Easter, Jewish Passover, Passover, Happy New Spring, Eostre

Easter, Jewish Passover, Passover, Happy New Spring, Eostre

Easter, Jewish Passover, Passover, Happy New Spring, Eostra – these and other names are associated with the Christian holiday of Easter. Easter is a holiday during which Christians commemorate the resurrection of Jesus Christ on the third day after the crucifixion as described in the Bible. Lately, it’s more time to shop for presents, travel, walk around department stores, eat chocolate eggs or bunnies, celebrate with family, clean up somewhere, or even drive out evil forces.

Nowadays, in addition to the Christian cross, a chocolate bunny, Easter eggs or Easter eggs, Monday’s watering and other traditions are associated with Easter . What is the origin of today’s Easter traditions?

The exact etymological origin of the name “Easter” is unknown. Some sources claim that the word “Easter” is derived from “Eostre”, which is the Germanic goddess of spring and fertility. Other sources associate Easter with the Latin name “hebdomada alba” (White Week), referring to the white clothing worn by the first baptized Christians. It is believed that this Latin name became the word “esostarum” in Old German due to a translation error, which later became “Easter” in English. In Spanish, Easter is known as Pascua, in French as Paques. These words are derived from the Greek and Latin words ” Pascha ” or “Pasch”.

You won’t find a story in the Bible about Easter bunnies, eggs, a whisper , or a little bunny . The incorporation of these symbols and customs into the Passover came several centuries after the crucifixion of Christ. According to the University of Florida, the origin of the Easter Bunny dates back to pre-Christian Germany around the 13th century , when people worshiped several gods and goddesses, as well as the goddess Eostra. This Germanic goddess of spring and fertility was worshiped during the vernal equinox (near Easter) and her symbol was a hare . Over time, Easter pagan traditions merged with Christian and hare as well as other symbols found a place in Slovak folklore.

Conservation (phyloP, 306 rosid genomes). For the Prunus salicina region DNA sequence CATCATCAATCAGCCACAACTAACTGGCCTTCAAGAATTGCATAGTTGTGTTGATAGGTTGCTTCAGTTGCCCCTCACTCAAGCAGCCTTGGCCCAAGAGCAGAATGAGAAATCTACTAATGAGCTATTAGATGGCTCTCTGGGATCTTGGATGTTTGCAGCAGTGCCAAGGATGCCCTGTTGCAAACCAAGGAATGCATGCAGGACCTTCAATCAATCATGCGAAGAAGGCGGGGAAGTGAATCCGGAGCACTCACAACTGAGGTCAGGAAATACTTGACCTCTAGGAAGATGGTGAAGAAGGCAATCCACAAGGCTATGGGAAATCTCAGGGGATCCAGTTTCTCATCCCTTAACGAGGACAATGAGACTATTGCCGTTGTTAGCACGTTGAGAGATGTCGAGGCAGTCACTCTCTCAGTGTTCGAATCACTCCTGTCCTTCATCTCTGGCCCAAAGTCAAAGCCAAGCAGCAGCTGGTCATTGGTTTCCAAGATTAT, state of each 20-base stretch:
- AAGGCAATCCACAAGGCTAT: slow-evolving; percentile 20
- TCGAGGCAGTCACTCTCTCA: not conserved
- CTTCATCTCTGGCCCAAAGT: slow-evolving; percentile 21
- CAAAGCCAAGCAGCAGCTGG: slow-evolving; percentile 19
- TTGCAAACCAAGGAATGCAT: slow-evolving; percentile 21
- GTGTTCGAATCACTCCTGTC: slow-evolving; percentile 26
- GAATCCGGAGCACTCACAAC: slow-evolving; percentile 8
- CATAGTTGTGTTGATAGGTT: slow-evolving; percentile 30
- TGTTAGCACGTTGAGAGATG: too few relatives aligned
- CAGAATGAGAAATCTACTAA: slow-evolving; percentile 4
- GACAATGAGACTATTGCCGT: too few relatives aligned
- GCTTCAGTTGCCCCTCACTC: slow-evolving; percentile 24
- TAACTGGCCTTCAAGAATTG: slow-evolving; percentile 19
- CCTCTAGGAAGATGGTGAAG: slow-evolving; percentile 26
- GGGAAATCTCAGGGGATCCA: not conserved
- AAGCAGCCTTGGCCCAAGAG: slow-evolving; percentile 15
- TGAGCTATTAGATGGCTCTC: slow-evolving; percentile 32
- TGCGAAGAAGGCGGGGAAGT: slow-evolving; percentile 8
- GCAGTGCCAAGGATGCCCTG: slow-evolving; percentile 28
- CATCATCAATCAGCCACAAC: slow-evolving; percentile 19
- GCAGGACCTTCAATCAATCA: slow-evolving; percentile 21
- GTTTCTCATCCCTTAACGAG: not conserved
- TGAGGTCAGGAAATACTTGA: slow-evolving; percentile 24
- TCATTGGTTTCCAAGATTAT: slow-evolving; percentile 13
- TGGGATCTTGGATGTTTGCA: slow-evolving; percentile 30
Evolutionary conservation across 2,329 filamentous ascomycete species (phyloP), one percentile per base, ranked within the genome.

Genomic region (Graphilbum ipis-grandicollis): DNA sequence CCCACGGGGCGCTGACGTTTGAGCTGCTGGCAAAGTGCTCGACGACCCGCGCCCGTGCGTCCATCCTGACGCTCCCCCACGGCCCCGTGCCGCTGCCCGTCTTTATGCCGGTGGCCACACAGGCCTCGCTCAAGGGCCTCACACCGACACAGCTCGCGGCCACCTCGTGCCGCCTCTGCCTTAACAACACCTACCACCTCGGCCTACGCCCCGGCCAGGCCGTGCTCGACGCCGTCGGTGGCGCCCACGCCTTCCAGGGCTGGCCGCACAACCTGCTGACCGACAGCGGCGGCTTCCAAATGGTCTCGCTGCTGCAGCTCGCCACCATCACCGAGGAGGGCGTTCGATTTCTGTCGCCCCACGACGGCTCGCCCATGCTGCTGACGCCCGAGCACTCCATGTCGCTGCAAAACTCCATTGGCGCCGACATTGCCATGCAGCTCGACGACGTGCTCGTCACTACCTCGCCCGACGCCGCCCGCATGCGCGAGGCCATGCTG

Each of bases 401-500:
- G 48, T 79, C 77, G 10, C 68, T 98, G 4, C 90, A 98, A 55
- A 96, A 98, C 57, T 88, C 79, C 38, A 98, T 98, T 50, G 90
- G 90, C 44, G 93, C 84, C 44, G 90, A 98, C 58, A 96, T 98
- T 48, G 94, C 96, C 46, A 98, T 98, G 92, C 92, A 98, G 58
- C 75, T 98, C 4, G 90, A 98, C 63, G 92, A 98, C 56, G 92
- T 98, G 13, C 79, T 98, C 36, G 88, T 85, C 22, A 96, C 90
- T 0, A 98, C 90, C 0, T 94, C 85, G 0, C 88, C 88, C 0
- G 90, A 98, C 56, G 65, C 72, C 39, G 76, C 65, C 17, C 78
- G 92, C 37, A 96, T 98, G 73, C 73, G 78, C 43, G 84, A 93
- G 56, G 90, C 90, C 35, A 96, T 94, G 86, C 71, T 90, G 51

In ajíčka they are an ancient symbol of fertility, just as spring is a symbol of new life. Some sources claim that the Easter eggs represent the resurrection of Jesus. However, this association came much later, when in the 15th century Roman Catholicism became the dominant religion in Germany and merged with the already entrenched pagan (Pagan) faith.

A soup and a whip and have to bring health, dexterity and fertility to the girls. They are also pagan customs that date back to the pre-Christian period. Ján Kollár (1973-1852) wrote in Narodné Spievanky that “the caster is a pagan-Slavic remnant whose purpose and meaning we do not know.” It is a remnant of ancient magical ceremonies that little to ensure an abundance of moisture for the soil.

Tags: Easter , Eostre , quaking , Passover , Pesach , coater , whipping , Easter , Easter Egg , Easter Bunny

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